30 Years Ago
From the Examiner Files
July 16, 2020
Thursday, July 19, 1990
Hydrocarbon contamination found in downtown area
Wide-spread hydrocarbon (fossil fuels) contamination has been found in both air and soil samples taken from downtown Broadus.
Hydrocarbons cover the wide range of fossil fuel products, including all types of gasoline, diesel and home heating fuel, and cleaning solvents.
The contamination of soils may also be causing the air pollution problem which has forced the evacuation of the Town Office, but no direct connection has yet been established.
Results of air sample tests taken at the Town Office several weeks ago showed a 30 parts-per-million presence of hydrocarbons. Monday, soil and air samples taken from around underground fuel tanks at the Park Avenue T.V., formerly Shamley’s Texaco Service Station, showed an extremely high level of hydrocarbon contamination… more than 300 parts-per-million. Similar results came from soil tests taken from around underground storage tanks removed from Harold Miller’s old Standard Service Station, located a block south of Park Avenue T.V.
Three tanks were removed from in front of the Park Ave. T.V. Monday, and four more were removed from the old Standard Station Tuesday. Evacuation of several more tanks at Ken Jesse’s shop and further soil and air testing were scheduled for Wednesday.
Bill Hammer of the Montana Underground Storage Tank Bureau was on hand to supervise the mandated removal of the storage tanks, and took air and soil samples from the sites.
“We found hydrocarbons down about eight feet… 300 parts or better per million,” said Hammer. When asked what an acceptable ratio would be, the official said there should be very little hydrocarbons present, if any at all.
Mike Trombetta of the Bureau in Helena said that the testing device that Hammer is using probably peaks at about 300 parts-per-million, which suggests that the contamination ratio may be much higher.
At any rate, the level is alarming.
“He (Hammer) said it was like putting his testing device in a gas tank,” said Park Ave. T.V. co-owner Bob McCurdy, who is also co-owner of the property the business is located on.
“We’re still in the process of trying to find out the extent of the problem and if there is more than one source. There is really no one to blame for the problem, and there is no way to tell if the problems occurred recently or if they occurred some years ago,” said Hammer.
The official said he could detect no leaks in the tanks removed so far. He added, however, that small leaks are hard to locate, and that even a small hole could cause serious contamination if undetected over a long period of time. If one or two drops per second leaked from a tank, that would add up to 438 gallons a year, he said. In the instance of a hole one-sixteenth of an inch, a pin-size hole, as much as 25,920 gallons of fuel could escape within a year. “It is unlikely that a hole that large could be present. But, a tiny, tiny hole under the pressure of six feet of gas… over ten years (the leakage) could be impressive.”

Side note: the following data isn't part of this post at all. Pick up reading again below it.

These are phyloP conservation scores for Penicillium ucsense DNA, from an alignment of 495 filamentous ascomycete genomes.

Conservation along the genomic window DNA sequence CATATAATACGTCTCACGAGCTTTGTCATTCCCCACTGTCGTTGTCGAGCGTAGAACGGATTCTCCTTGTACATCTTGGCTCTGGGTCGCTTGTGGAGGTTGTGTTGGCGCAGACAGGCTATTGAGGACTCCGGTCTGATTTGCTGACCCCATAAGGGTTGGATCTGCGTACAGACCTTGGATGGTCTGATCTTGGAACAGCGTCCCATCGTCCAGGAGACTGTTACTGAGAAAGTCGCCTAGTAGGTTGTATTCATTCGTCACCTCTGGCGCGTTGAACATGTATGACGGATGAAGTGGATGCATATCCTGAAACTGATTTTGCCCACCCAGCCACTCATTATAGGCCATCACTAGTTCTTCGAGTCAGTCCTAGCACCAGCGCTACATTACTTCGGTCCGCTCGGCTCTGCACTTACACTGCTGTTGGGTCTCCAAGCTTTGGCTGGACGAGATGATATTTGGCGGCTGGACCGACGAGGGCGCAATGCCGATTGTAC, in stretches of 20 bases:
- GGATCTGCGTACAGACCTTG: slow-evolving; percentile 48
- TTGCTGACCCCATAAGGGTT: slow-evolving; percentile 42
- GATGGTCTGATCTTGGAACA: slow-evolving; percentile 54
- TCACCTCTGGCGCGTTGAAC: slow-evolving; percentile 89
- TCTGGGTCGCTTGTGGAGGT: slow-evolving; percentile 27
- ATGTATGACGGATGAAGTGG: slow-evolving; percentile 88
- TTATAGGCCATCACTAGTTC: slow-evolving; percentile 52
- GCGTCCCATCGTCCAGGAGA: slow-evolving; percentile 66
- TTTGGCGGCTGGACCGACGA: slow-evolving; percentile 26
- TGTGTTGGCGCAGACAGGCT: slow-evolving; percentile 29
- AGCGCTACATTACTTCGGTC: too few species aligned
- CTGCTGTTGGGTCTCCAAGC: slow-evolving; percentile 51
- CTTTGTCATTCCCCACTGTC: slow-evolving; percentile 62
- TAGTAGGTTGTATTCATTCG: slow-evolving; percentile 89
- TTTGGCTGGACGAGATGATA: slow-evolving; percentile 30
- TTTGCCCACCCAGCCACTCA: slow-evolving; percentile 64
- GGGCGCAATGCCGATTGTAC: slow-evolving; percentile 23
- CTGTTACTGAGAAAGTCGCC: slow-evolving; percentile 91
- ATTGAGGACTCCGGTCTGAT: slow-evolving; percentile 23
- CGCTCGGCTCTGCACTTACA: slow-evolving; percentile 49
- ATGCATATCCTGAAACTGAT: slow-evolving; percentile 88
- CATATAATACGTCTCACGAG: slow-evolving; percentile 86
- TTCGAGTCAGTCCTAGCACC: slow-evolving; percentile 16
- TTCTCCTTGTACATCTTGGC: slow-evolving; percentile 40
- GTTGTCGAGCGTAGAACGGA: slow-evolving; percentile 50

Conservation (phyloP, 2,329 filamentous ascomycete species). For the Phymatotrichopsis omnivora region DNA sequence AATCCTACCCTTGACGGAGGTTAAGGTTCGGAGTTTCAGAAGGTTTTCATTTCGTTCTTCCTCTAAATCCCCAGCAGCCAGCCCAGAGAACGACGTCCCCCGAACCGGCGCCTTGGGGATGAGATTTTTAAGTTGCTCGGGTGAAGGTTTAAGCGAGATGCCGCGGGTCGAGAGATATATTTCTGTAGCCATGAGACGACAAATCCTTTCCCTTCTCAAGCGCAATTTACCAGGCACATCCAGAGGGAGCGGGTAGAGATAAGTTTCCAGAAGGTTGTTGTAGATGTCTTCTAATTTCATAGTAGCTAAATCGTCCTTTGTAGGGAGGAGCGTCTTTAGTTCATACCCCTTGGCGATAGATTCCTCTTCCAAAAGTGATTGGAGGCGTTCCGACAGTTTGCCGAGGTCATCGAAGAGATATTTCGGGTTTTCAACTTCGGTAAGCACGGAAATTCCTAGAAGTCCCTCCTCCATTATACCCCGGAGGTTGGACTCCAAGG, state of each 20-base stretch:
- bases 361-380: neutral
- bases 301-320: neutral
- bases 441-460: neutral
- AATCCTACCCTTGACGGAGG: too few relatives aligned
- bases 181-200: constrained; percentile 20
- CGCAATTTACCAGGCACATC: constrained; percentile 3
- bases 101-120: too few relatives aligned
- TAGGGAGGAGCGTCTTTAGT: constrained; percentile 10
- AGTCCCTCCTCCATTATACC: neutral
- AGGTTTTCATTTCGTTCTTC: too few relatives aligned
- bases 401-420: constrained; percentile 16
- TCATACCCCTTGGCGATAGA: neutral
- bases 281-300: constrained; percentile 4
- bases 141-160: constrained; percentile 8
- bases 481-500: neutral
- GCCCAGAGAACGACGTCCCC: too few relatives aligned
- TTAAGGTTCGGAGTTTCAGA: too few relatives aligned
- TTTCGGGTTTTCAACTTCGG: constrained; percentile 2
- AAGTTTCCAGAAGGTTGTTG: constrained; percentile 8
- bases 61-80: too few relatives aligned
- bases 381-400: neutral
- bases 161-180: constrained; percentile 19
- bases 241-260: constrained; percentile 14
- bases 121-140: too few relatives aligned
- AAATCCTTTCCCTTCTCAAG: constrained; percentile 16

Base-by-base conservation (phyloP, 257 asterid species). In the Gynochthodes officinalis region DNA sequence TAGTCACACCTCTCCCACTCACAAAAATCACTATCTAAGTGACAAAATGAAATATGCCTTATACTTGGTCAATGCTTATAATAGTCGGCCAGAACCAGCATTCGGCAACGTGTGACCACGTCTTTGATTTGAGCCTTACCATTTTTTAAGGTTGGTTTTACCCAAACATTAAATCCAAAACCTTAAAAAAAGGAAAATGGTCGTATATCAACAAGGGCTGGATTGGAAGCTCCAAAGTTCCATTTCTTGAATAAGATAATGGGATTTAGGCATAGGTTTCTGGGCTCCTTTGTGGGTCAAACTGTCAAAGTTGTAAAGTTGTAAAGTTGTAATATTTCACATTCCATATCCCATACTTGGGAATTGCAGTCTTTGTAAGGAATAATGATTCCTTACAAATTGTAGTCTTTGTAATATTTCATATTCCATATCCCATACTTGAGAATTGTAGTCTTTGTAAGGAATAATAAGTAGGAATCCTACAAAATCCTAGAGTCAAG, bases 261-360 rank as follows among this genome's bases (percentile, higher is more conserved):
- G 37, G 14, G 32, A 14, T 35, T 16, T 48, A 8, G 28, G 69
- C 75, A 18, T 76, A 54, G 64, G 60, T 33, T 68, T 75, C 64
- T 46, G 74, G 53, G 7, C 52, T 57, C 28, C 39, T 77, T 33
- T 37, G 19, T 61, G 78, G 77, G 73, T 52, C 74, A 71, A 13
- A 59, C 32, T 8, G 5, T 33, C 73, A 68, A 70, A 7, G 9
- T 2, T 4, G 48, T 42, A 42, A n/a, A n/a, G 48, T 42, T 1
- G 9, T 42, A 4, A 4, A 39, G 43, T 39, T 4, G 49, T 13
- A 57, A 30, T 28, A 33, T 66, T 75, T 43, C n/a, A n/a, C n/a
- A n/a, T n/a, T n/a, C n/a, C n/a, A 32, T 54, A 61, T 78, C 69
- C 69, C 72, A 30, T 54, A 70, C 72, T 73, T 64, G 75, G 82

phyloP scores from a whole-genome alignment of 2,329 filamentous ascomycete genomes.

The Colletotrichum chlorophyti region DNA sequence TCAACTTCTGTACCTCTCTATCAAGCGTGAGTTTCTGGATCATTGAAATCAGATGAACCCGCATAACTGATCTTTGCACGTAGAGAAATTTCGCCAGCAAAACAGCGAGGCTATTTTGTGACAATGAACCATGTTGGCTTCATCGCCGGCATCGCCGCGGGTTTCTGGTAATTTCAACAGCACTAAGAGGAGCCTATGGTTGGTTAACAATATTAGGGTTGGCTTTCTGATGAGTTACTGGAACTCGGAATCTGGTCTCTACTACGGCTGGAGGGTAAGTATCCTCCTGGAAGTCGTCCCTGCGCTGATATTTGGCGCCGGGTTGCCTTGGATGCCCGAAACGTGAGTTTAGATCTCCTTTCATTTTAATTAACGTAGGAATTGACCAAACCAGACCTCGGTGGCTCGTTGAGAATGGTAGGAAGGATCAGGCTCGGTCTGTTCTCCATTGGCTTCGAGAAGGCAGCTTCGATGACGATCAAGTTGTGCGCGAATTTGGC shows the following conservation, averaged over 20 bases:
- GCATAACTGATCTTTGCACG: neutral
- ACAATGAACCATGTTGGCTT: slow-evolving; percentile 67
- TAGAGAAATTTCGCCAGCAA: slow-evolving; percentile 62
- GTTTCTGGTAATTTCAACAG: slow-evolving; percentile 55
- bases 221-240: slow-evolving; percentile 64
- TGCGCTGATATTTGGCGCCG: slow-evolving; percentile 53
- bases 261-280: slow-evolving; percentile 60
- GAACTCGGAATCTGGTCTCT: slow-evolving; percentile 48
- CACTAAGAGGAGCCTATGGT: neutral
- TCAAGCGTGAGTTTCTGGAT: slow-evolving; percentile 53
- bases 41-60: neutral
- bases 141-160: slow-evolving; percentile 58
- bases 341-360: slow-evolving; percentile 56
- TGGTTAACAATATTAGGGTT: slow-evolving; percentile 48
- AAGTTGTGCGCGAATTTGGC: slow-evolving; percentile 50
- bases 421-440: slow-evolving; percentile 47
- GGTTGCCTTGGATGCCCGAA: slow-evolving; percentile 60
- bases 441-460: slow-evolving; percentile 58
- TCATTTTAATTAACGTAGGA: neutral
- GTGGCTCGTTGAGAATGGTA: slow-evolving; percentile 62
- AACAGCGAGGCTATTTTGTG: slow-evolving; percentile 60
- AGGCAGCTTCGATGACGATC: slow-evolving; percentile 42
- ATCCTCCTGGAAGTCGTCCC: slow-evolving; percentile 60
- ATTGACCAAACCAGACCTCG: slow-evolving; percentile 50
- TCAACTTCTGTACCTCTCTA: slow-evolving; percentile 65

Some of the tanks removed were installed as long ago as the 1940s. There are no doubt other tanks around, possibly undetected, which may date back much longer.
Earlier, fuel tank leakage had been discovered at Farmers Union Oil Company. Fuel from that leakage however probably contaminated only soils on or near company property. Tests show ground water contamination is present. But, the Farmers Union is undertaking an extensive long-term project to recover and treat the water. The company is presently waiting for approval on what type of system to use from the Town Council before proceeding, according to manager Nancy Wetherelt.
The Farmers Union has contacted an independent consultant to find the extent of the problem, and take over decontamination projects. McCurdy had also contacted a separate consulting agency Monday.
The hydrocarbon contamination problem is not a new one in Broadus. Around the mid-1970s, the odor of gasoline nearly forced the evacuation of offices in the basement of the old county courthouse.
“They didn’t evacuate completely, but it got pretty bad. It was just the gas odor that was the worst,” said Powder River County Treasurer Gladys Linville. “I don’t really remember what happened… I guess it finally just kind of disappeared. But, I don’t think that was too long before we moved.”
The problem has not surfaced in the courthouse again, since the new building was built in 1980.
Also around the mid-70s, one well nearby the courthouse is said to have flowed a gas/water mixture for some time.
Meanwhile, Hammer said that the Bureau will continue to monitor soil and air samples, and the proper removal and disposals of soils from the sites thus far discovered. The soil will be hauled away to non-designated sites and new soil will be brought in. Perforated pipe will also be installed at the sites for continued testing of air samples.
“It would be extremely interesting to drill test holes around the whole area (downtown) and find out what’s down there,” said Hammer.
The Bureau has no jurisdiction to order such projects, however.
The official said that the pollution problem can be corrected, and went on to urge the importance of working together on the project, rather than pointing fingers or looking for someone to blame.
He said that the soil can be decontaminated over time by using vapor wells to vent out or extract the hydrocarbons in the soils. “Also, by going down to the water table and skimming the top off the water, it can be cleaned up.”